Sam Altman, one of the most important personalities in the realm of artificial intelligence, is being driven out of OpenAI — the firm behind the enormously popular ChatGPT chatbot he helped design - after the board expressed doubts about his leadership abilities.
Mira Murati, an Albanian-born Dartmouth-educated engineer who served as OpenAI's chief technology officer and helped design some of the company's most well-known products, will serve as interim CEO.
"Mr. Altman's departure follows a deliberative review process by the board, which concluded that he was not consistently candid in his communications with the board, hindering its ability to exercise its responsibilities," according to a statement released by the organization. "The board no longer has confidence in his ability to continue leading OpenAI."
With the presentation of ChatGPT to the globe by OpenAI, Altman, 38, became an instant celebrity, meeting world leaders such as US President Joe Biden and UK Prime Minister Rishi Sunak. He is an active personality in the AI community, identifying himself with evangelists who have pioneered and advanced AI technology while also warning of its potential to destroy humanity.
His resignation surprised people inside and outside the company, as Altman was still sending regular emails to staff as of late Friday morning, according to a person familiar with the situation.
"I loved my time at openai," Altman tweeted on Friday. "It was transformative for me personally, and hopefully for the rest of the world." Most importantly, I enjoyed working with such creative people." Altman added: “Will have more to say about what’s next later.”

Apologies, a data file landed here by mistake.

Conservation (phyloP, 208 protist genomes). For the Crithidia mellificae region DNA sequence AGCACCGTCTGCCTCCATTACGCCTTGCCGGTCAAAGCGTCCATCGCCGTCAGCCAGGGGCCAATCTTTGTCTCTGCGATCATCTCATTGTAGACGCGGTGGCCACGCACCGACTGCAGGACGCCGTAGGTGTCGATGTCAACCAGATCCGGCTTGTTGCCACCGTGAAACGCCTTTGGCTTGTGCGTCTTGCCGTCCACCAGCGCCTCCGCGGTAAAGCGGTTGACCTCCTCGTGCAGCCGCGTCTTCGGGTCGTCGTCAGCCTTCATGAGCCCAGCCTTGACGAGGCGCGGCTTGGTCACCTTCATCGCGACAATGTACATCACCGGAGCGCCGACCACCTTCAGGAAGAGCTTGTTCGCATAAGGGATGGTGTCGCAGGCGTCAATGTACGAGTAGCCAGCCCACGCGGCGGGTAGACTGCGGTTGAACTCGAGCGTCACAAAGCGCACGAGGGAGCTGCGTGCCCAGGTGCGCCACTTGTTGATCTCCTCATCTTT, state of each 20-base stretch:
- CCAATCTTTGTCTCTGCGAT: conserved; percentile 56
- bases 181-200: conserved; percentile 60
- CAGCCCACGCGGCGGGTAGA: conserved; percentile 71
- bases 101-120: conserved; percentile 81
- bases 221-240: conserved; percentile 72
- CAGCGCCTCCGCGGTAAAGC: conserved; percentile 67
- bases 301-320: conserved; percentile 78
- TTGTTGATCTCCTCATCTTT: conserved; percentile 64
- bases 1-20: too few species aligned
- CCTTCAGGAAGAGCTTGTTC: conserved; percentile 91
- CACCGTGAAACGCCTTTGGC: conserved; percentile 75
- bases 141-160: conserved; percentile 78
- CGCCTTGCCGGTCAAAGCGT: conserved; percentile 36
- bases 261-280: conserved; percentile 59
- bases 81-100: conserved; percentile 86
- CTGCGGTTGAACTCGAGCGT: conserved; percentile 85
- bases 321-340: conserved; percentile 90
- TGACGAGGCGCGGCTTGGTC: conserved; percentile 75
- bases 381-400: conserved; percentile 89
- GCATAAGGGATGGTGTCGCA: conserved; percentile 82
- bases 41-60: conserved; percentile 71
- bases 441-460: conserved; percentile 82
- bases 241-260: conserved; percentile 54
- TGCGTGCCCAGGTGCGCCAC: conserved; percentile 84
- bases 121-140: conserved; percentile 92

Altman, as CEO, built OpenAI into the world's most influential artificial intelligence startup. The corporation was reportedly in talks to sell employee stock to investors for $86 billion. ChatGPT and OpenAI's picture generator Dall-E popularised generative AI. Both technologies make use of a technology that trains on massive amounts of digital data and can generate human-like stuff like photos, text, and code when prompted.
OpenAI, which was founded in 2015, published ChatGPT around a year ago, sparking a surge of interest in AI technology. According to the company, about 100 million users use ChatGPT each week, and more than 90% of Fortune 500 companies are developing solutions on OpenAI's platform. According to Bloomberg, the company sells software to corporations and is on target to earn $1 billion in revenue this year.
Simultaneously, OpenAI is facing increasing competition from well-funded alternative solutions built at other startups and digital behemoths, like Alphabet Inc.'s Google.
According to those familiar with the situation, hundreds of millions of dollars in secondary market trade in closely held OpenAI shares has been halted in the hours following Altman's resignation. Some transactions have been put on hold, while others have been completely annulled, according to the sources.
Those inside and outside the organisation were left to speculate about OpenAI's future in the absence of its long-time leader and public face. Pieter Abbeel, a professor at the University of California, Berkeley and the founder of an AI business who worked as a research scientist at OpenAI in 2016 and 2017, said he was "completely baffled" to hear Altman had been fired.
"It's kind of crazy to think that GPT-4 would not have existed without Sam," he went on to say. While Altman was one of several significant employees at the business, he was instrumental in directing OpenAI and generating the massive amount of money required for it to construct increasingly powerful AI models, according to Abbeel.
According to Rowan Curran, a Forrester senior analyst who covers generative AI and machine learning, the board's decision to remove Altman from the CEO position should be seen similarly to prior executive-level changes in the technology industry.
"Sam Altman was obviously a force at OpenAI and did a lot to bring the company where it is," said Mr. Altman. "But there's no reason at this point to think there are any underlying issues with the company or the technology or its approach, given what we know at this time."
Greg Brockman, an OpenAI co-founder and former chairman of the board, is also quitting the board but will continue to serve as president of OpenAI.
"Given her long tenure and close engagement with all aspects of the company, including her experience in AI governance and policy, the board believes she is uniquely qualified for the role and anticipates a seamless transition while it conducts a formal search for a permanent CEO," the company said in a statement.